- Under our EHS Incident Rate (EHS IR, see below), we track and evaluate all major and minor accidents and incidents.
- The EHS IR also includes our Loss of Primary Containment (LoPC) indicator.
- Also important is the EHS Leading Rate (EHS LR), which is calculated based on an analysis of near misses and critical situations. Some of our individual business sectors have also defined their own annual targets for EHS IR and EHS LR.
- In the United States, we additionally use the Occupational Illness Rate (OIR) to track work-related illnesses and their long-term effects.
- Our goal was to stabilize our Lost Time Injury Rate (LTIR) – the number of accidents Group-wide resulting in at least one missed day of work per million man-hours) at 1.5 Group-wide by 2020. We exceeded our objective, having achieved an LTIR of 1,3 in 2020.
EHS Incident Rate
To document accidents and other incidents, we track the EHS Incident Rate (EHS IR), an indicator that covers the following four types of data:
- The number of workplace accidents involving our employees and the contractors who work at our sites
- Environmentally relevant incidents as defined by the European Chemical Industry Council (Cefic) and the German Chemical Industry Association (VCI), for instance product spills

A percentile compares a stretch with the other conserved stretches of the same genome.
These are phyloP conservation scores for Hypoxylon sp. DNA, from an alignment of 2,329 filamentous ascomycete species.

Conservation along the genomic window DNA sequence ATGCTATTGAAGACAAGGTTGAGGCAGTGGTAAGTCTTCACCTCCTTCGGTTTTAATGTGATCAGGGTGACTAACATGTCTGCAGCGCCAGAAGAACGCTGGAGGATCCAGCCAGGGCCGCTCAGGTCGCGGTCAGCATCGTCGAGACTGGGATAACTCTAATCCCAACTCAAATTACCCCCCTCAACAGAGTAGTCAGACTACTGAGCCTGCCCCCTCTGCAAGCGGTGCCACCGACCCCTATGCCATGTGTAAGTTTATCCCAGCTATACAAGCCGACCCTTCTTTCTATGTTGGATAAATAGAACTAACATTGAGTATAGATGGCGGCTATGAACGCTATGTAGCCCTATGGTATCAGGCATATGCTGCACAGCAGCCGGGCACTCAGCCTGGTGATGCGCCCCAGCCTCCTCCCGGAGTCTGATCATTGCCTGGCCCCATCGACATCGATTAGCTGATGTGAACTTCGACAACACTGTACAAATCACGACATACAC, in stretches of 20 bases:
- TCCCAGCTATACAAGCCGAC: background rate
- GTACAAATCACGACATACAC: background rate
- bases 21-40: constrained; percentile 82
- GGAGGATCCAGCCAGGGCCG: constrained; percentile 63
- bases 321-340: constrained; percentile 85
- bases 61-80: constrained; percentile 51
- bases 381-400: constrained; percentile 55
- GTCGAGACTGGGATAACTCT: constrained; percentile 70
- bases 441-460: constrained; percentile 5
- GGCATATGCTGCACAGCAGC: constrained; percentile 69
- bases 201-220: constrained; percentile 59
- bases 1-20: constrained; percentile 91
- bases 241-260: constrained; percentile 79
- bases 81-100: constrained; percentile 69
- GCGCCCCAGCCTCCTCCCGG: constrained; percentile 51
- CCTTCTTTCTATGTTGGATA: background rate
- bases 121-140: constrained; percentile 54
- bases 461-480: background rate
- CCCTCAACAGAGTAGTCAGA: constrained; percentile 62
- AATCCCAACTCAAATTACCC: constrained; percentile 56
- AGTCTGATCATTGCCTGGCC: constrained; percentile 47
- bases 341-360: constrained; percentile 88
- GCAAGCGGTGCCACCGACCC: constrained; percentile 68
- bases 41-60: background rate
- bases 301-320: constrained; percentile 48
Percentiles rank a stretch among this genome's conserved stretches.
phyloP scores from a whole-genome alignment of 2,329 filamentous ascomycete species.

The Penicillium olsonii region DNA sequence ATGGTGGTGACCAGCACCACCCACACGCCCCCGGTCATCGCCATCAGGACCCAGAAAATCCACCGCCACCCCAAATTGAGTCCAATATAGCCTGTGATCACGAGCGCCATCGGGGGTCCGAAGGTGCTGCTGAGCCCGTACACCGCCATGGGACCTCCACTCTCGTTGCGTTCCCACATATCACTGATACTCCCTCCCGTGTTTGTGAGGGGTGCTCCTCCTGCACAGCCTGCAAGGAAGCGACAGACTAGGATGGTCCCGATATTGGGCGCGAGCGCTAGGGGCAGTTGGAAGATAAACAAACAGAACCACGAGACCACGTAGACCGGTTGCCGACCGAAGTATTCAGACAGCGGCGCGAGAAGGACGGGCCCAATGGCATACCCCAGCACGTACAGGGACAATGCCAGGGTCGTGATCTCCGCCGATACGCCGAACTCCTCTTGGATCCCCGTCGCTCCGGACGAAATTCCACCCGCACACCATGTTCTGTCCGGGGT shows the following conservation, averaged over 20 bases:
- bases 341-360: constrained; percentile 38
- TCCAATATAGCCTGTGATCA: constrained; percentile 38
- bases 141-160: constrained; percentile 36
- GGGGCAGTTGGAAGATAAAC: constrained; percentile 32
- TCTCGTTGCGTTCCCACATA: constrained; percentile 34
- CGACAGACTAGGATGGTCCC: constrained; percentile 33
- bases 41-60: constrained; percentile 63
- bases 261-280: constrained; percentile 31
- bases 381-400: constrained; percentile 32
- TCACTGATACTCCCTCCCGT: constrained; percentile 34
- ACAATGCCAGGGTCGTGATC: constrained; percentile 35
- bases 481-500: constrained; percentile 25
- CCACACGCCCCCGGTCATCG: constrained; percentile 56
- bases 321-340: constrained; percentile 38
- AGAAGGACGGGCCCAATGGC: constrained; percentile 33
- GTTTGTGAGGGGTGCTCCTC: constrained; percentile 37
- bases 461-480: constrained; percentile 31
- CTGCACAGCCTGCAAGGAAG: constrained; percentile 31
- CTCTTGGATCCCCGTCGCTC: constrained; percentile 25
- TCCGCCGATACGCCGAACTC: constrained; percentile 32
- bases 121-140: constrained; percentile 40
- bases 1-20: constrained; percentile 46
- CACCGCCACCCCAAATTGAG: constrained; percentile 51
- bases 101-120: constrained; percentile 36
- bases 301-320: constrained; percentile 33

- The activation of operational safety precautions with no adverse impact on people or the environment, such as preemptive systems shutdowns
- Deviations identified during third-party reviews and audits conducted by regulatory agencies and/or our certifiers
The calculation of the EHS Incident Rate includes the number of incidents and the severity of the event relative to the number of man-hours worked. The lower the EHS Incident Rate, the safer the site is.
Our EHS IR was 3.4 in 2020, representing a slight decrease compared to 2019 (3.6).
In 2020, we recorded no significant incident-related spills across any of our production, research and warehouse sites Group-wide.
Training and sharing lessons learned
The safety of our plants and processes is predicated on the smooth interplay of man and machine. We provide our employees with regular plant and process safety training and offer internal continuing education to site, production, engineering, and EHS leaders. Likewise, we train all newly hired EHS managers on plant and process safety (see Environmental stewardship) during their EHStart-up! onboarding.
In the interest of improving safety, it is extremely important to continuously share best practices and lessons learned. This approach enables all our production sites to learn from incidents at other facilities and take preventive measures. Once a month, for instance, site directors and EHS managers participate in safety leadership calls to share new lessons learned. Additionally, our site EHS managers regularly hold discussion sessions to benefit from each other’s experiences.
In line with the stipulations of the German Hazardous Incident Ordinance, our safety reports are fully accessible to the public upon request. At our Darmstadt site, we hold neighborhood meetings to inform people about potential hazards and protective measures in the event of a hazardous incident. Further information can be found in our accompanying Incident Brochure, which we update every three years and send to approximately 17,000 households in the vicinity of our global headquarters. This document is also available on our website.